Tips to make colonoscopy bowel prep easier

Estimated reading time: 2 minutes

By Deb Balzer

For many people, one of the most uncomfortable parts of a colonoscopy is the preparation for the procedure.

The purpose of a colonoscopy is to examine the colon and rectum for abnormalities such as polyps, tumors or inflammation, aiding in the detection and prevention of colorectal cancer. And to do that, it's important your medical team has a clear view. 

Watch this "Mayo Clinic Minute" video to hear Derek Ebner, M.D., a Mayo Clinic Comprehensive Cancer Center gastroenterologist, offer tips on how to make colonoscopy bowel prep, essentially a strong laxative, easier:

"The entire spirit of doing the colonoscopy prep is to make sure that there is nothing in the colon," says Dr. Ebner.

That's so your medical team can detect and remove polyps or lesions.

"We frequently hear that the colon preparation can be a challenge," he says.

When to start bowel prep

Review your prep guidelines one to two weeks before your procedure for any special instructions. You may be encouraged to make small changes in your diet starting a week before the procedure.

Often, the day before the colonoscopy is when you'll start the bowel prep solution. Dr. Ebner says this is where people may struggle.

Tips for taking bowel prep solution

"There's a couple of tricks. Often, cooling the solution and drinking it through a straw can be helpful. Others like to have a small lime or lemon wedge that they just bite into after doing some of the solution," says Dr. Ebner.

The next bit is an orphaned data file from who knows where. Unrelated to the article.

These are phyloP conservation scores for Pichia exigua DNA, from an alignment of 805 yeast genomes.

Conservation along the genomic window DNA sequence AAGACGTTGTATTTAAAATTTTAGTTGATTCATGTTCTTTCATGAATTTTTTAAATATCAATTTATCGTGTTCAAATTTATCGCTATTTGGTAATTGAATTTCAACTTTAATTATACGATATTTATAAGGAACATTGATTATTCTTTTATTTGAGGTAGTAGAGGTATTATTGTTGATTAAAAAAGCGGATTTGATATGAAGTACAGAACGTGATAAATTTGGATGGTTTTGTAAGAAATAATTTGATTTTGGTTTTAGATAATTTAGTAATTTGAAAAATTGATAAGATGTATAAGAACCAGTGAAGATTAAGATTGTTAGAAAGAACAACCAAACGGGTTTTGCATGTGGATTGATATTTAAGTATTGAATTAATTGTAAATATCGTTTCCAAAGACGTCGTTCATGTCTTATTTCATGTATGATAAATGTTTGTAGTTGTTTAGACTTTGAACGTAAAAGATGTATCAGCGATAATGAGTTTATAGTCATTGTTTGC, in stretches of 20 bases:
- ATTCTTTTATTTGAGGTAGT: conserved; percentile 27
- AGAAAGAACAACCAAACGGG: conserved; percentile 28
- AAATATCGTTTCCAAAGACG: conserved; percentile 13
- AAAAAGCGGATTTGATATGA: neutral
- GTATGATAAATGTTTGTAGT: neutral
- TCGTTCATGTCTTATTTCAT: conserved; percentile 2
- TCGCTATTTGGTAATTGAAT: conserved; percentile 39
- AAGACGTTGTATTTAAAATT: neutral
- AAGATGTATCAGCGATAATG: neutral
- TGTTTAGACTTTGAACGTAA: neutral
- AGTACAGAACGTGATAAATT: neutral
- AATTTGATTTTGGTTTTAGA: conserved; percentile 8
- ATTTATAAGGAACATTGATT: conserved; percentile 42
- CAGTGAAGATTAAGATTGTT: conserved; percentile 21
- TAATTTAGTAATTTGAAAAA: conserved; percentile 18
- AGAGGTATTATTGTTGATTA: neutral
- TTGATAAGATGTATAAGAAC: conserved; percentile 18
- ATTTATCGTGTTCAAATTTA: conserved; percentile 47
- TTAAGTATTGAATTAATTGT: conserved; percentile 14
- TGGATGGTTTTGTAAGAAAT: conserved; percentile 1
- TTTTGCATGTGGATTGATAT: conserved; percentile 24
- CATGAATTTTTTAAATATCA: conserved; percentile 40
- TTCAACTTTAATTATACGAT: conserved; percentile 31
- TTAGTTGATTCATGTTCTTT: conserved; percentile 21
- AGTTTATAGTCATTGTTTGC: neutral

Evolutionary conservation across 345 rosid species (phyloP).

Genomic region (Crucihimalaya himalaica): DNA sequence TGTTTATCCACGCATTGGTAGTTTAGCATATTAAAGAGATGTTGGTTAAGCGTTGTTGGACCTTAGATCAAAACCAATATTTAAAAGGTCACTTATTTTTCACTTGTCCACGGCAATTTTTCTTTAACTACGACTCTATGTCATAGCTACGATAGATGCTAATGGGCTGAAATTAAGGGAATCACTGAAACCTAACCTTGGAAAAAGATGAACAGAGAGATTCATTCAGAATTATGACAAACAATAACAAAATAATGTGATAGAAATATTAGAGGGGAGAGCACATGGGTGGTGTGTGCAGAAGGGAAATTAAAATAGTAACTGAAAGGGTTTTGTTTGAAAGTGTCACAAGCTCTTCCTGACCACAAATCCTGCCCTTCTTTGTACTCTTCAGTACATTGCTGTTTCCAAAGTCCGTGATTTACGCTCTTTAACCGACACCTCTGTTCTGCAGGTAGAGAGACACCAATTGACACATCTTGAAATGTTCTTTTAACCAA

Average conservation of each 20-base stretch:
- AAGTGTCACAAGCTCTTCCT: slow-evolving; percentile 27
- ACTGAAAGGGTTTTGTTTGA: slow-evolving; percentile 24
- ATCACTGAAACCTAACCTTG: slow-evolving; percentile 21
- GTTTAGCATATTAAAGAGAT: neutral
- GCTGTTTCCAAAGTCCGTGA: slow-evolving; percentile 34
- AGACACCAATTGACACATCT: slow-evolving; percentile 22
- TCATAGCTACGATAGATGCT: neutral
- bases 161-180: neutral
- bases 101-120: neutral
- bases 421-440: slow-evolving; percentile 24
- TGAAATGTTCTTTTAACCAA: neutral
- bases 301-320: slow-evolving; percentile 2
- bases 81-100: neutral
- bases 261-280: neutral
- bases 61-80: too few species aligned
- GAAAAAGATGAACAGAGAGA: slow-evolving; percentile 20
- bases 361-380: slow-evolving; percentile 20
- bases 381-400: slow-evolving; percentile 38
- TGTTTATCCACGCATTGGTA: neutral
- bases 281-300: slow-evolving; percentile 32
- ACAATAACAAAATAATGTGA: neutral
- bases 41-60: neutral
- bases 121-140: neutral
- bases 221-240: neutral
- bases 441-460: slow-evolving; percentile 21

Chewing gum between sips of the solution also may help. And he says taking the solution is often spread out over two days, and that can help too.

"Half of the volume is done the day before the procedure, the other half is done the day of the procedure. That helps make it a lot more tolerable. And, in fact, we get a better cleanout by doing that splitting," he says.

Dr. Ebner says some adnominal cramping, bloating, discomfort or nausea during the bowel preparation is normal. "For those that do have nausea, slowing down how fast you're consuming the fluid can oftentimes be really helpful," he says. 

Learn more

Learn more about colon and rectal cancer and colonoscopy.

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A version of this article was originally published on the Mayo Clinic News Network.